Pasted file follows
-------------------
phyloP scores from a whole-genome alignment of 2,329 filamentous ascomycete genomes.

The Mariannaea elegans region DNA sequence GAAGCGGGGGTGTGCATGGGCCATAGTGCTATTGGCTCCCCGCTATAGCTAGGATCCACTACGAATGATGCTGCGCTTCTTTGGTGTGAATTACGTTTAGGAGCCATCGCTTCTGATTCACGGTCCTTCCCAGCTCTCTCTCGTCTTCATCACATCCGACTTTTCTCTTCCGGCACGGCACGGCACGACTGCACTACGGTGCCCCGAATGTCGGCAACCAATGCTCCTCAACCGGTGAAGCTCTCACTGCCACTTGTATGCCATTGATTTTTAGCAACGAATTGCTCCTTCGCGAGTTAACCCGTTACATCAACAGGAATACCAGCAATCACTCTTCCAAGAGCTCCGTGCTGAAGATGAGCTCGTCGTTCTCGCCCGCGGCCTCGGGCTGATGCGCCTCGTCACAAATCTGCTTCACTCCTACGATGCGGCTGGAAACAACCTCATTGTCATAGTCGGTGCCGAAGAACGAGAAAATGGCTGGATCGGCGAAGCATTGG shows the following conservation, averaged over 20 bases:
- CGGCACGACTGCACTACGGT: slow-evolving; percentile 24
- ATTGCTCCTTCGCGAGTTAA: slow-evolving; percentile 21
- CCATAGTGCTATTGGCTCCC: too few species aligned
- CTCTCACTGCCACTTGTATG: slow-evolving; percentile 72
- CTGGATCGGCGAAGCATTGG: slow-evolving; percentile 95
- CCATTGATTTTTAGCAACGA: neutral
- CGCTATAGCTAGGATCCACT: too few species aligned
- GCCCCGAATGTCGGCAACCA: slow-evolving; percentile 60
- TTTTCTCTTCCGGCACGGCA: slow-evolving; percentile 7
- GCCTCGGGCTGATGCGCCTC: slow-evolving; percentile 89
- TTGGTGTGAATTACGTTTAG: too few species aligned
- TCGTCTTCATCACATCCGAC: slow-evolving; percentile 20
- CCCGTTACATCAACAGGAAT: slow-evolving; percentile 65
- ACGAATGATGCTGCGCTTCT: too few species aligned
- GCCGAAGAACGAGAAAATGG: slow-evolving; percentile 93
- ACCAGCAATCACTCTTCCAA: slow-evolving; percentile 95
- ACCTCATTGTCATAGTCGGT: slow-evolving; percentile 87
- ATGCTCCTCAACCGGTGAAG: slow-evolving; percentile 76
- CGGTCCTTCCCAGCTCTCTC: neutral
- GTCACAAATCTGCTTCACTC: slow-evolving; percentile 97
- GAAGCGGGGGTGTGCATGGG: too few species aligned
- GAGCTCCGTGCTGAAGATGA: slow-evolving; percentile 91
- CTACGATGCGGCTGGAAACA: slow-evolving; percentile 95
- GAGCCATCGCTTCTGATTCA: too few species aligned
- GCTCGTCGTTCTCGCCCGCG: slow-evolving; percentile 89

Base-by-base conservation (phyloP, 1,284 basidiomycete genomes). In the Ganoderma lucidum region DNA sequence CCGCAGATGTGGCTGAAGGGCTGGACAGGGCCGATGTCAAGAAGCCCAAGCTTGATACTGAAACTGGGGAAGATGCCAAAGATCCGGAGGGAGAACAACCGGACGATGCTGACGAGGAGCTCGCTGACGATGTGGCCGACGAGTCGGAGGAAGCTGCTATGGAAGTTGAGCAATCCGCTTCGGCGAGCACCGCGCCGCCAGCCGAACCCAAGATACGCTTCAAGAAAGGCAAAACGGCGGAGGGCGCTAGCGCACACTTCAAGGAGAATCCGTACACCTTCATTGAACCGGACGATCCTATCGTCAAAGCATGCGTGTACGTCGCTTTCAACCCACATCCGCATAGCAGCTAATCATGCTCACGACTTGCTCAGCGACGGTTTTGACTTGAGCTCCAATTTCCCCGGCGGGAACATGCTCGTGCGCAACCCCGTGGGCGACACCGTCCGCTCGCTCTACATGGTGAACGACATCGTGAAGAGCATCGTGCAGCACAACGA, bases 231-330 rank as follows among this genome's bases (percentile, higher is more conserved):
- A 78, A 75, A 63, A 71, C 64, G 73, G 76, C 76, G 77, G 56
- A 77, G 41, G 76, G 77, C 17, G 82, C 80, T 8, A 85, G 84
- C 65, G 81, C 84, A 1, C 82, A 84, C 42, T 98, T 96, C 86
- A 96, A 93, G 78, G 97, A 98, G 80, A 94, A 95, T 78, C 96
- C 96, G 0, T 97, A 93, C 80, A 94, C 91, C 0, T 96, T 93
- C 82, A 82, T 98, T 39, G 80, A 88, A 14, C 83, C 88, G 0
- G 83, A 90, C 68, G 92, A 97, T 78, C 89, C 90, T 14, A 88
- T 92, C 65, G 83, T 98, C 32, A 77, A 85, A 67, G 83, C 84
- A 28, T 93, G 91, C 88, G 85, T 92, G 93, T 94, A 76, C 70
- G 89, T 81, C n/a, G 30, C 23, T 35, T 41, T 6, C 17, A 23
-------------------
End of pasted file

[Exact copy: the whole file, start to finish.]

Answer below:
phyloP scores from a whole-genome alignment of 2,329 filamentous ascomycete genomes.

The Mariannaea elegans region DNA sequence GAAGCGGGGGTGTGCATGGGCCATAGTGCTATTGGCTCCCCGCTATAGCTAGGATCCACTACGAATGATGCTGCGCTTCTTTGGTGTGAATTACGTTTAGGAGCCATCGCTTCTGATTCACGGTCCTTCCCAGCTCTCTCTCGTCTTCATCACATCCGACTTTTCTCTTCCGGCACGGCACGGCACGACTGCACTACGGTGCCCCGAATGTCGGCAACCAATGCTCCTCAACCGGTGAAGCTCTCACTGCCACTTGTATGCCATTGATTTTTAGCAACGAATTGCTCCTTCGCGAGTTAACCCGTTACATCAACAGGAATACCAGCAATCACTCTTCCAAGAGCTCCGTGCTGAAGATGAGCTCGTCGTTCTCGCCCGCGGCCTCGGGCTGATGCGCCTCGTCACAAATCTGCTTCACTCCTACGATGCGGCTGGAAACAACCTCATTGTCATAGTCGGTGCCGAAGAACGAGAAAATGGCTGGATCGGCGAAGCATTGG shows the following conservation, averaged over 20 bases:
- CGGCACGACTGCACTACGGT: slow-evolving; percentile 24
- ATTGCTCCTTCGCGAGTTAA: slow-evolving; percentile 21
- CCATAGTGCTATTGGCTCCC: too few species aligned
- CTCTCACTGCCACTTGTATG: slow-evolving; percentile 72
- CTGGATCGGCGAAGCATTGG: slow-evolving; percentile 95
- CCATTGATTTTTAGCAACGA: neutral
- CGCTATAGCTAGGATCCACT: too few species aligned
- GCCCCGAATGTCGGCAACCA: slow-evolving; percentile 60
- TTTTCTCTTCCGGCACGGCA: slow-evolving; percentile 7
- GCCTCGGGCTGATGCGCCTC: slow-evolving; percentile 89
- TTGGTGTGAATTACGTTTAG: too few species aligned
- TCGTCTTCATCACATCCGAC: slow-evolving; percentile 20
- CCCGTTACATCAACAGGAAT: slow-evolving; percentile 65
- ACGAATGATGCTGCGCTTCT: too few species aligned
- GCCGAAGAACGAGAAAATGG: slow-evolving; percentile 93
- ACCAGCAATCACTCTTCCAA: slow-evolving; percentile 95
- ACCTCATTGTCATAGTCGGT: slow-evolving; percentile 87
- ATGCTCCTCAACCGGTGAAG: slow-evolving; percentile 76
- CGGTCCTTCCCAGCTCTCTC: neutral
- GTCACAAATCTGCTTCACTC: slow-evolving; percentile 97
- GAAGCGGGGGTGTGCATGGG: too few species aligned
- GAGCTCCGTGCTGAAGATGA: slow-evolving; percentile 91
- CTACGATGCGGCTGGAAACA: slow-evolving; percentile 95
- GAGCCATCGCTTCTGATTCA: too few species aligned
- GCTCGTCGTTCTCGCCCGCG: slow-evolving; percentile 89

Base-by-base conservation (phyloP, 1,284 basidiomycete genomes). In the Ganoderma lucidum region DNA sequence CCGCAGATGTGGCTGAAGGGCTGGACAGGGCCGATGTCAAGAAGCCCAAGCTTGATACTGAAACTGGGGAAGATGCCAAAGATCCGGAGGGAGAACAACCGGACGATGCTGACGAGGAGCTCGCTGACGATGTGGCCGACGAGTCGGAGGAAGCTGCTATGGAAGTTGAGCAATCCGCTTCGGCGAGCACCGCGCCGCCAGCCGAACCCAAGATACGCTTCAAGAAAGGCAAAACGGCGGAGGGCGCTAGCGCACACTTCAAGGAGAATCCGTACACCTTCATTGAACCGGACGATCCTATCGTCAAAGCATGCGTGTACGTCGCTTTCAACCCACATCCGCATAGCAGCTAATCATGCTCACGACTTGCTCAGCGACGGTTTTGACTTGAGCTCCAATTTCCCCGGCGGGAACATGCTCGTGCGCAACCCCGTGGGCGACACCGTCCGCTCGCTCTACATGGTGAACGACATCGTGAAGAGCATCGTGCAGCACAACGA, bases 231-330 rank as follows among this genome's bases (percentile, higher is more conserved):
- A 78, A 75, A 63, A 71, C 64, G 73, G 76, C 76, G 77, G 56
- A 77, G 41, G 76, G 77, C 17, G 82, C 80, T 8, A 85, G 84
- C 65, G 81, C 84, A 1, C 82, A 84, C 42, T 98, T 96, C 86
- A 96, A 93, G 78, G 97, A 98, G 80, A 94, A 95, T 78, C 96
- C 96, G 0, T 97, A 93, C 80, A 94, C 91, C 0, T 96, T 93
- C 82, A 82, T 98, T 39, G 80, A 88, A 14, C 83, C 88, G 0
- G 83, A 90, C 68, G 92, A 97, T 78, C 89, C 90, T 14, A 88
- T 92, C 65, G 83, T 98, C 32, A 77, A 85, A 67, G 83, C 84
- A 28, T 93, G 91, C 88, G 85, T 92, G 93, T 94, A 76, C 70
- G 89, T 81, C n/a, G 30, C 23, T 35, T 41, T 6, C 17, A 23